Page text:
The Chelsea midfielder isn’t without fault, a long ball was his undoing against Manchester United this past weekend. Unable to control the ball properly, Jadon Sancho pounced and raced through. Slotting past Edouard Mendy, Chelsea’s number 5 was at fault.
However, when Chelsea were awarded a penalty shortly after, Thomas Tuchel’s men knew they could rely on the former Verona man to level proceedings. With his standard hop before calmly slotting the spot-kick, The Blues were level.
Wearing the armband with pride at Stamford Bridge, he had answered his critics by responding immediately to his error. Murmurs of Jorginho as a penalty merchant aren’t helped by his expertise from the spot, 33 penalties dispatched in his entire career, but nuance is lost on the average fan watching on. Remove Chelsea’s number 5 from their side, and a sense of structure would be lost.
A whole host of consistent performers, alongside the managerial change from Frank Lampard to Thomas Tuchel, allowed Chelsea to reach a new level. Underperforming under their ex hero in the dugout, Tuchel’s appointment was inspired. Transitioning to a three at the back, Jorginho’s deep-lying role was made ever more paramount.
Protecting the likes of Antonio Rudiger and Cesar Azpilicueta, he became the spine of a successful team. Winning club of the year at the inaugural awards ceremony, the now Premier League leaders had four players present in the 30 person short-list – Romelu Lukaku, Mason Mount and Azpilicueta featuring below Jorginho in 3rd spot.
Chelsea deservedly reaped these rewards, winning their second Champions League with a 1-0 win over Manchester City in Porto. Ridding Guardiola of a Champions League in Manchester, Thomas Tuchel and co came out on top.
But, is the Ballon d’Or an award meant for successes as a unit rather than individual brilliance being recognised? The likes of Kylian Mbappe finished in 9th despite scoring 42 goals in all competitions, pushed down the rankings by PSG losing out to Lille for the title and his national side crashing out due to a missed spot-kick by the French golden boy himself against Switzerland.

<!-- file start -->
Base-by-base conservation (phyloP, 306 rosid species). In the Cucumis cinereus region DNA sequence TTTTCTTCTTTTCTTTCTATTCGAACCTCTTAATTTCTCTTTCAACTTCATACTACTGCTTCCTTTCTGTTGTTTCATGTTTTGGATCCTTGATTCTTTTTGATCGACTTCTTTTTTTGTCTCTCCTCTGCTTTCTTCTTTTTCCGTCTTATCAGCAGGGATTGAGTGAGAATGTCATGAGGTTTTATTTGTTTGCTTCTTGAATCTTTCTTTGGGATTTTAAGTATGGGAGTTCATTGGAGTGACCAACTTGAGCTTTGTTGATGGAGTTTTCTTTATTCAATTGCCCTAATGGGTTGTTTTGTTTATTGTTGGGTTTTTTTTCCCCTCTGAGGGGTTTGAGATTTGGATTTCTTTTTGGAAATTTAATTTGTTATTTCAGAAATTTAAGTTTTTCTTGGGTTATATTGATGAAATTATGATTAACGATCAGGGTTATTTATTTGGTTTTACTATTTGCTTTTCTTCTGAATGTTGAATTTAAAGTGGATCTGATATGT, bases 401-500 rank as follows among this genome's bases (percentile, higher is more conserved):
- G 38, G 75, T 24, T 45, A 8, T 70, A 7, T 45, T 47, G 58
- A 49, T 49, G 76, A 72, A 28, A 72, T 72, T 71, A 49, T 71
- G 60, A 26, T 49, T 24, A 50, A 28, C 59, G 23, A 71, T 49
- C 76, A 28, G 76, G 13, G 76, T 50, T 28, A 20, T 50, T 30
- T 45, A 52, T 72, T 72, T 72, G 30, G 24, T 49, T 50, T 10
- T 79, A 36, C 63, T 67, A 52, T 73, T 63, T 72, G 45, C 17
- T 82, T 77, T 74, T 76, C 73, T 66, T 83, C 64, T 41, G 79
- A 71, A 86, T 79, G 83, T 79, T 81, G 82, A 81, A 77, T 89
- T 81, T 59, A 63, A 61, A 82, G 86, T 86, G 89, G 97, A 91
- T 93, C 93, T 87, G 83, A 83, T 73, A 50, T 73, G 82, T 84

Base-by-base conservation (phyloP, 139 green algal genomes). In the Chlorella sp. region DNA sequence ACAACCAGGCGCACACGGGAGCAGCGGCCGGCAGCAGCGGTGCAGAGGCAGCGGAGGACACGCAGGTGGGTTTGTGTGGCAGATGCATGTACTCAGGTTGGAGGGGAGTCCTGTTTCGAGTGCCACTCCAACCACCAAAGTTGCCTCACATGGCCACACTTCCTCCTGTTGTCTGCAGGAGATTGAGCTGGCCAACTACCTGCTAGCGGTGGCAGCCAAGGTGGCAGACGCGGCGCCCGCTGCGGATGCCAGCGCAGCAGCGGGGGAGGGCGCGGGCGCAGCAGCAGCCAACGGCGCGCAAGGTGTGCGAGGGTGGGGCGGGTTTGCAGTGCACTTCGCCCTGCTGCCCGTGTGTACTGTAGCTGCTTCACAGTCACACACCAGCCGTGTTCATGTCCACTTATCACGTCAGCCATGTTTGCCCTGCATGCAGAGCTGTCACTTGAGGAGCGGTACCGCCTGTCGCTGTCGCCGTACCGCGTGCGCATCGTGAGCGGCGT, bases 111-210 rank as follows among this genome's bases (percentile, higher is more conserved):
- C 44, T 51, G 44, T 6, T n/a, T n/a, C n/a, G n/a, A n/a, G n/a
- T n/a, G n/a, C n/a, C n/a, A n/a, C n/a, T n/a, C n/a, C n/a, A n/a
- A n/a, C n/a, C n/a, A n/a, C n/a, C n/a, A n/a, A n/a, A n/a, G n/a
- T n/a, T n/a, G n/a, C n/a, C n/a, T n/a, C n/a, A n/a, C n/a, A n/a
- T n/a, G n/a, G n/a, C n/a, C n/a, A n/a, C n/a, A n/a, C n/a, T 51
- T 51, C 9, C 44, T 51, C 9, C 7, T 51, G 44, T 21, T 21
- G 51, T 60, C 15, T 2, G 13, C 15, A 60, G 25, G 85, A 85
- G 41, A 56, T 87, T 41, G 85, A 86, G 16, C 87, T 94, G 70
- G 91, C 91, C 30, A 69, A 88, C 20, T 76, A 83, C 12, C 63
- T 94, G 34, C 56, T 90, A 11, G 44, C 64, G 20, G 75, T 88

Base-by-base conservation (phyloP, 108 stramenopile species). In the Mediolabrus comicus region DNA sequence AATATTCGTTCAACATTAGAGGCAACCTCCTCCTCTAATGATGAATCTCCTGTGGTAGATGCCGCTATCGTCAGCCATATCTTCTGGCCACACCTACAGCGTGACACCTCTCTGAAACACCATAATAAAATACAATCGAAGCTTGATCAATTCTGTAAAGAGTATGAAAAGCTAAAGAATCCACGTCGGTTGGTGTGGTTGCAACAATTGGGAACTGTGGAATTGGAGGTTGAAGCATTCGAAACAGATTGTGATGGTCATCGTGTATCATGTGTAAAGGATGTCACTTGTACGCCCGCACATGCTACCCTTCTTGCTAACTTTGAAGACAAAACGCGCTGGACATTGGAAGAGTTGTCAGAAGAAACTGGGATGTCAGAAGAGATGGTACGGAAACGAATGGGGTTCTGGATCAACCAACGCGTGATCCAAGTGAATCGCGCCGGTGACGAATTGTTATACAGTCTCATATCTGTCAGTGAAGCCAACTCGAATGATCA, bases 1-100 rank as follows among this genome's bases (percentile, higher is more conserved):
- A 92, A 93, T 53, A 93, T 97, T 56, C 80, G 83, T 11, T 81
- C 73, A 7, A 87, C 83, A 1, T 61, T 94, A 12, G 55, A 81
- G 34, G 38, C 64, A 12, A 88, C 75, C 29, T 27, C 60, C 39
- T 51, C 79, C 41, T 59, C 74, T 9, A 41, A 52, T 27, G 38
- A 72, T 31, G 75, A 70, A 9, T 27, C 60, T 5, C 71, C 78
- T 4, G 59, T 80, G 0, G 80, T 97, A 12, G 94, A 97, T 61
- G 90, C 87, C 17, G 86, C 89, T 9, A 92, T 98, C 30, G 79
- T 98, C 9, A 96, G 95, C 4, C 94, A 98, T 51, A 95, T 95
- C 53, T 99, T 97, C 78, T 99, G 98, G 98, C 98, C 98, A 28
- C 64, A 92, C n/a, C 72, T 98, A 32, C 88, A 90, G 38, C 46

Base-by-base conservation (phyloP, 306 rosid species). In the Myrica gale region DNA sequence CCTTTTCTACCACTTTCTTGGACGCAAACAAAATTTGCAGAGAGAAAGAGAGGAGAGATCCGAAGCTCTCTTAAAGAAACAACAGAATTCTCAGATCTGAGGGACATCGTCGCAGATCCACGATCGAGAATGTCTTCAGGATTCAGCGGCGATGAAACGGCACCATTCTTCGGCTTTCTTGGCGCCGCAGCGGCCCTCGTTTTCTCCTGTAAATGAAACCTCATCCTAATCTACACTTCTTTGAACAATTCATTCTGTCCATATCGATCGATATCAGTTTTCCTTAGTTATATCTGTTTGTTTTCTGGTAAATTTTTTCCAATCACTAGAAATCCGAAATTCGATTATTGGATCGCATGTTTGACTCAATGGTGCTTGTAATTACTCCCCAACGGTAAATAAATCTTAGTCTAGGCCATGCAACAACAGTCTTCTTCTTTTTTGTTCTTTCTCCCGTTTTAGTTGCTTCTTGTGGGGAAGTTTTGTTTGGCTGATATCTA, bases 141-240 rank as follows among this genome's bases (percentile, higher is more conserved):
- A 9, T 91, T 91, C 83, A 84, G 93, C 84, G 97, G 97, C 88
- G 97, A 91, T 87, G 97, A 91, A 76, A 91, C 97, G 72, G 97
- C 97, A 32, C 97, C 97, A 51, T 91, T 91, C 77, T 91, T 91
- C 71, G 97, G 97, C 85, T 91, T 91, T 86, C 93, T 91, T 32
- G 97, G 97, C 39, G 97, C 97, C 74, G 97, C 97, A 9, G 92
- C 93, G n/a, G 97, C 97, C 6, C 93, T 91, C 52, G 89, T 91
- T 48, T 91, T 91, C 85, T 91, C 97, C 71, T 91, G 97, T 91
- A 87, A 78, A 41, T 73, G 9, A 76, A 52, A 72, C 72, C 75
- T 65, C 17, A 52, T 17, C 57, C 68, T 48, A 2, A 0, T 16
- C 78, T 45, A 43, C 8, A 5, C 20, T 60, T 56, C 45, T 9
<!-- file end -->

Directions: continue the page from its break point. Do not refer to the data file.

Shouldn’t his individual brilliance be rewarded over collective failures? Pedri’s inclusion in 23rd shows individual excellence paying off, the youngster breaking onto the scene with Barcelona before starring with Spain in the Euro’s.
His performance against Jorginho’s Italy sticks out, Pedri testing himself against the experience of the deep-lying midfielder and showcasing his talent.
In the past, the Ballon d’Or ceremony has often favoured the feats of the unbelievable – Cristiano Ronaldo and Lionel Messi in a league of their own, the other candidates playing catch up.
Even with Messi winning, and the ridiculous goal-scoring capabilities in Robert Lewandowski in 2nd, the bronze medal position for Jorginho on the podium shows the unselfish and understated players gaining recognition.
Yes, his ability pales in comparison to that of Karim Benzema, but there are few better midfielders at allowing his side to tick than the former Napoli man. Controversial or not, he deserves his place among football’s finest even if he doesn’t grab the headlines.
By: Kelan Sarson / @kelansarson
Featured Image: @GabFoligno / Robin Jones – Getty Images